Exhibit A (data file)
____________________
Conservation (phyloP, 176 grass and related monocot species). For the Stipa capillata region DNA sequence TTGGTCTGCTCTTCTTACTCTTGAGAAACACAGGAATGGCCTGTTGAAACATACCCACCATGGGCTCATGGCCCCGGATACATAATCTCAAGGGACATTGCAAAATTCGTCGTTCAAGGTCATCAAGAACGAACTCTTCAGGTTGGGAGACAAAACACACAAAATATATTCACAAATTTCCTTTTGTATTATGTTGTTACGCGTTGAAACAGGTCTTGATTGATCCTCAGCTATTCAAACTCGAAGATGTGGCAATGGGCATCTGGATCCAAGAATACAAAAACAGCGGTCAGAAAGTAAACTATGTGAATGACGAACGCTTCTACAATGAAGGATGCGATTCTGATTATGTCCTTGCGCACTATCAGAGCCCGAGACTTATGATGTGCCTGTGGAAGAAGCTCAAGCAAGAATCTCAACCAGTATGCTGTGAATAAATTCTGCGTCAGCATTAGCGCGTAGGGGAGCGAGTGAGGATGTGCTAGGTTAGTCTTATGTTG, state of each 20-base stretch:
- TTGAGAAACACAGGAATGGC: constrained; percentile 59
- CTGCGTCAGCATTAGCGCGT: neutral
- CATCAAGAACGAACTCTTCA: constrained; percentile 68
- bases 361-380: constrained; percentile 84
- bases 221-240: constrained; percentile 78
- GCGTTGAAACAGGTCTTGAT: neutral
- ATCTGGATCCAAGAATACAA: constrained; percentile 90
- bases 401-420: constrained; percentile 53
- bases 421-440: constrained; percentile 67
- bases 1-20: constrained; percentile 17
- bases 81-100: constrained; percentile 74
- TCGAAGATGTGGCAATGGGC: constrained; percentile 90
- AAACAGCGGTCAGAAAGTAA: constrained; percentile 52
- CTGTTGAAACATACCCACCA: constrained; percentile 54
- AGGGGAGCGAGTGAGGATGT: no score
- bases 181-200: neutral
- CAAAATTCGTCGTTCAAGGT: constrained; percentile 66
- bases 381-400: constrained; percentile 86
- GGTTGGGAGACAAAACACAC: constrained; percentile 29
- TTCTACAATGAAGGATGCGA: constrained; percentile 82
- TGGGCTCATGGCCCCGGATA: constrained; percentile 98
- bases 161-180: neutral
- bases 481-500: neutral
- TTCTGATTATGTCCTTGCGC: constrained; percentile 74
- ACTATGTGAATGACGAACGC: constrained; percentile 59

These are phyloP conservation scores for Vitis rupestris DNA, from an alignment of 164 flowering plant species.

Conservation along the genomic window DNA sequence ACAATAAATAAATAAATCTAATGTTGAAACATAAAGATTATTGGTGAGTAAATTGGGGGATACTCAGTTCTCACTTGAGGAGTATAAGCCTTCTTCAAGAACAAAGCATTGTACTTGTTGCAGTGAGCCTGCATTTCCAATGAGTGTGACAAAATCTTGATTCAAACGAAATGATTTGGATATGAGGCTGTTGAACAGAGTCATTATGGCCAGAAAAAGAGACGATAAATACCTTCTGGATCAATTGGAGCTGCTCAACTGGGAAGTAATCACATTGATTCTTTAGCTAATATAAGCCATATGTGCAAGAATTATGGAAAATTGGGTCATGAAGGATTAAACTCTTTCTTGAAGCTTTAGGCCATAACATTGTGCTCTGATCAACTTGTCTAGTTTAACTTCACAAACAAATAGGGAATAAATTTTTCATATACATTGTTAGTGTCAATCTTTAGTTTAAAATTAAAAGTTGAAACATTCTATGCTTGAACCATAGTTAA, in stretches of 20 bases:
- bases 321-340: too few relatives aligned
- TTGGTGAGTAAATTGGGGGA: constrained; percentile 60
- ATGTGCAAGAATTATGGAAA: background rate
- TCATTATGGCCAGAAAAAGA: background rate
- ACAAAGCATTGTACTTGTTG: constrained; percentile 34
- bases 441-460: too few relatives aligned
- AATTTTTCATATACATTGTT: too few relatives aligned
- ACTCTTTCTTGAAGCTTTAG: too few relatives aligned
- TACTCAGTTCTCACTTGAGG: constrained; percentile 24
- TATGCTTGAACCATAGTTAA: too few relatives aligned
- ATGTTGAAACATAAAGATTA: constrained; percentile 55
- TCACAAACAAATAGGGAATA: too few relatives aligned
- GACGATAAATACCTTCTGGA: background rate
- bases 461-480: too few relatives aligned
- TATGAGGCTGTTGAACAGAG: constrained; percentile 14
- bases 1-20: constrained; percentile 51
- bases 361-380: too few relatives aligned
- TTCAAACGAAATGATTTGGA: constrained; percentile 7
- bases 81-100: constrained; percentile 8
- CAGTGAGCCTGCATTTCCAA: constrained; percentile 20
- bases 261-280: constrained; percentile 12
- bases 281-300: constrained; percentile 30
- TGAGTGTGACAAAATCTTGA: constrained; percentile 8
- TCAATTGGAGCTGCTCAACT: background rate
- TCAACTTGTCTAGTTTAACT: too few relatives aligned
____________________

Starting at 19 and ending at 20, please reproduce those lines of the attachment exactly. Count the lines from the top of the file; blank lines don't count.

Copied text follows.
- bases 381-400: constrained; percentile 86
- GGTTGGGAGACAAAACACAC: constrained; percentile 29